The general rule in organizing statements presented to the jury is the same used by teachers with children: Tell them what you’re going to tell them; tell them; and then tell them what you’ve told them.
Direct examination can look deceptively easy when all of the effort has gone into the preparation. Here are some ways to make your carefully-planned direct even better. (more…)
Photographs are an important tool in personal injury cases. Photos can have a great impact on the jury—they may even help jurors understand the issues more clearly than any words you can speak. (more…)
The content of an opening statement and closing argument is largely determined by the law and evidence. But don’t underestimate how much your presentation style is integral to the persuasion process. (more…)
You offer evidence at trial and opposing counsel jumps up and objects. Maybe you expected that particular objection, maybe not. But a well-prepared attorney always has responses to objections ready. (more…)
If you want to get punitive damages for your client, you need to hone your argument to the jury and prepare yourself for common sticking points. And don’t forget to remind the jury of the deterrent effect of punitive damages or, as they say in England, “the sting of the shilling.”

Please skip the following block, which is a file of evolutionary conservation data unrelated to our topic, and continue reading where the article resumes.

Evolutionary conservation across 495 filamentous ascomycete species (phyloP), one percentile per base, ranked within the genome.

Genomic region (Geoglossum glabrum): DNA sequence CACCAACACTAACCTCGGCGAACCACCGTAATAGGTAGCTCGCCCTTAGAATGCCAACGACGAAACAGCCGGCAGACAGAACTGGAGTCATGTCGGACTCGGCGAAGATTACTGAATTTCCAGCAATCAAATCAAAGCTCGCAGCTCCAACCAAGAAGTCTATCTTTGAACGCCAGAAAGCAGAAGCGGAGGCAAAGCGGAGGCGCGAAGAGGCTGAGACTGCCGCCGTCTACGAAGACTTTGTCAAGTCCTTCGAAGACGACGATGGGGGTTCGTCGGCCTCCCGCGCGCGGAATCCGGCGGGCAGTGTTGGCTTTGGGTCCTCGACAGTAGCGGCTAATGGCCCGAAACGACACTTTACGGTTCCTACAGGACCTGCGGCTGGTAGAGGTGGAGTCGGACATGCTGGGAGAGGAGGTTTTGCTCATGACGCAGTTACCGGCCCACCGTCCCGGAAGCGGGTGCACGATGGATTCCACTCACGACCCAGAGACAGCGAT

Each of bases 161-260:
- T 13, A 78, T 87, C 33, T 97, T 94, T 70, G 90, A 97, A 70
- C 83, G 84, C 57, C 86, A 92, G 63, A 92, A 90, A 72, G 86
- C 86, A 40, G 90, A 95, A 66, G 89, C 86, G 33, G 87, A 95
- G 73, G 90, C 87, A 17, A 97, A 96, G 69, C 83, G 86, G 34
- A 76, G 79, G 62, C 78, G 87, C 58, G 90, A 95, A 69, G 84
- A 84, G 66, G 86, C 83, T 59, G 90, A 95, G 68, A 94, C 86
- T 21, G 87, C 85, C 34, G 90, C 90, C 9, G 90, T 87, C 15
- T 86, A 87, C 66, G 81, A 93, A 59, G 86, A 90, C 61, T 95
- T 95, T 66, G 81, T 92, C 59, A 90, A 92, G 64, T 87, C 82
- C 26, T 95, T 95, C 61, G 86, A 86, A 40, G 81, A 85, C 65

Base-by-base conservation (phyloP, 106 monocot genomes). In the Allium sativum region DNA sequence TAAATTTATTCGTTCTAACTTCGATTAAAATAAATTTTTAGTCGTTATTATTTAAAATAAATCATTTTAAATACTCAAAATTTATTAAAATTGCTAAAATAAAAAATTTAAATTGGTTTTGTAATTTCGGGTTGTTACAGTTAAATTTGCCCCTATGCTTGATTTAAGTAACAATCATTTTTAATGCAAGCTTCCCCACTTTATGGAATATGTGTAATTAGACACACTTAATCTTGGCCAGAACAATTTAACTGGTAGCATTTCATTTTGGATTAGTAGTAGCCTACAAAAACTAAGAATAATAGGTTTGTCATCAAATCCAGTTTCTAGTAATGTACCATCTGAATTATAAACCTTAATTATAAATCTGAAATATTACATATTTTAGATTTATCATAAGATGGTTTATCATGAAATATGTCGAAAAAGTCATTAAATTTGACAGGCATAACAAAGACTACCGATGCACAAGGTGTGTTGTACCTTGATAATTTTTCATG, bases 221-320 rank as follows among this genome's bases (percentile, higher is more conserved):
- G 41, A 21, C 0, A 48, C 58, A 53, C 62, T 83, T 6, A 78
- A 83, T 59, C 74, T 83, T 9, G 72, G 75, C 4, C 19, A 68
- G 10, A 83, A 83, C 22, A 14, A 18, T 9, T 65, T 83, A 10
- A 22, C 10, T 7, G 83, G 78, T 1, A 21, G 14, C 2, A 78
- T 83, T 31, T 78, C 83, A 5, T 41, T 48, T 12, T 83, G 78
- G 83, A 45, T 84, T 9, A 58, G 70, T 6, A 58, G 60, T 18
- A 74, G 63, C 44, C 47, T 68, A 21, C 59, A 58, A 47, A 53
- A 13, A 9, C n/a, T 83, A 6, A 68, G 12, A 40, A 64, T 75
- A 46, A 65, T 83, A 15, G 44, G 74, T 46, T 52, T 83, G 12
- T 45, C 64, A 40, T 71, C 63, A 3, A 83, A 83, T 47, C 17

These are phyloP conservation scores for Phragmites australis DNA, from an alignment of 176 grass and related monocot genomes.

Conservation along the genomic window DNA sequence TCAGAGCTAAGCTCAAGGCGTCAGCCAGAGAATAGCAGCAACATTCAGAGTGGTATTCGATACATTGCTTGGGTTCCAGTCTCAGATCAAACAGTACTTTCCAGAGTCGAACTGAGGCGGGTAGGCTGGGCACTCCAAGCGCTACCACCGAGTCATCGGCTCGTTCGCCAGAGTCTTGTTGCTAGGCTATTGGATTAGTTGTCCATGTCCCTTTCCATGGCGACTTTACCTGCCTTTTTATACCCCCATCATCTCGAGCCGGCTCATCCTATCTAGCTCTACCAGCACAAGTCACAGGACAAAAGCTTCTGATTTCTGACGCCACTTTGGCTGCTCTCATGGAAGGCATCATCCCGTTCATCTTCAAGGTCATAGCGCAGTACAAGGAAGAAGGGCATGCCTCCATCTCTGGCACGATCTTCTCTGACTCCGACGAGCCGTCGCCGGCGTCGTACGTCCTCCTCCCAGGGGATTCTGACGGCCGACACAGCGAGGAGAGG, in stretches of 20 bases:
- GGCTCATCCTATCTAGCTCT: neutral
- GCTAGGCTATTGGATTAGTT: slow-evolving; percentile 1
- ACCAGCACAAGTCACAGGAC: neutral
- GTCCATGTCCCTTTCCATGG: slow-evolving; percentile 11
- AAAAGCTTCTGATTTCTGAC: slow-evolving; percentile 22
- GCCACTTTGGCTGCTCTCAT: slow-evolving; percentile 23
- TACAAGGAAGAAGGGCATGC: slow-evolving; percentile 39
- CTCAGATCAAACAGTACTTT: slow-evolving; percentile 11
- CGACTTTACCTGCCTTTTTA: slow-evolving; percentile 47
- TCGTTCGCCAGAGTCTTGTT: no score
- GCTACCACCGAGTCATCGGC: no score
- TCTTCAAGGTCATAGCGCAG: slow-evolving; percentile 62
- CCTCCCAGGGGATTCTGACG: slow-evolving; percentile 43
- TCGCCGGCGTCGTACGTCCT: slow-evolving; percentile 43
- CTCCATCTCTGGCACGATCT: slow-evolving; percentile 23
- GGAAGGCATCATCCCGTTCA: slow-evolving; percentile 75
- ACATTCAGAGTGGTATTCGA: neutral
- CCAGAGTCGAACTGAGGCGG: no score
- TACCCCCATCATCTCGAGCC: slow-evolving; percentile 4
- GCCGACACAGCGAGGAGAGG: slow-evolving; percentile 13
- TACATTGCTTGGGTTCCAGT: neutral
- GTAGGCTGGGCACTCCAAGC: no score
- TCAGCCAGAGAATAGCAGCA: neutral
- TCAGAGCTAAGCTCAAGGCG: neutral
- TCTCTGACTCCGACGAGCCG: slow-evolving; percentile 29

You’ve taken depositions and got some great testimony for your case. Unfortunately, the jury wasn’t in the deposition room to hear it. So now that you are at trial, it’s your chance to make effective use of the deposition testimony in front of the jury. But how do you do that?
Filed under: Civil Litigation, Discovery, Legal Topics, Litigation Strategy | Tagged: deposition, deposition testimony, evidence, introducing evidence, jury, trial, using discovery at trial | 4 Comments »
When you want to object or argue an objection but you don’t want the jury to hear, you may want to ask the judge’s permission to approach the bench. But beware: the judge may not like it and the jury could get annoyed. (more…)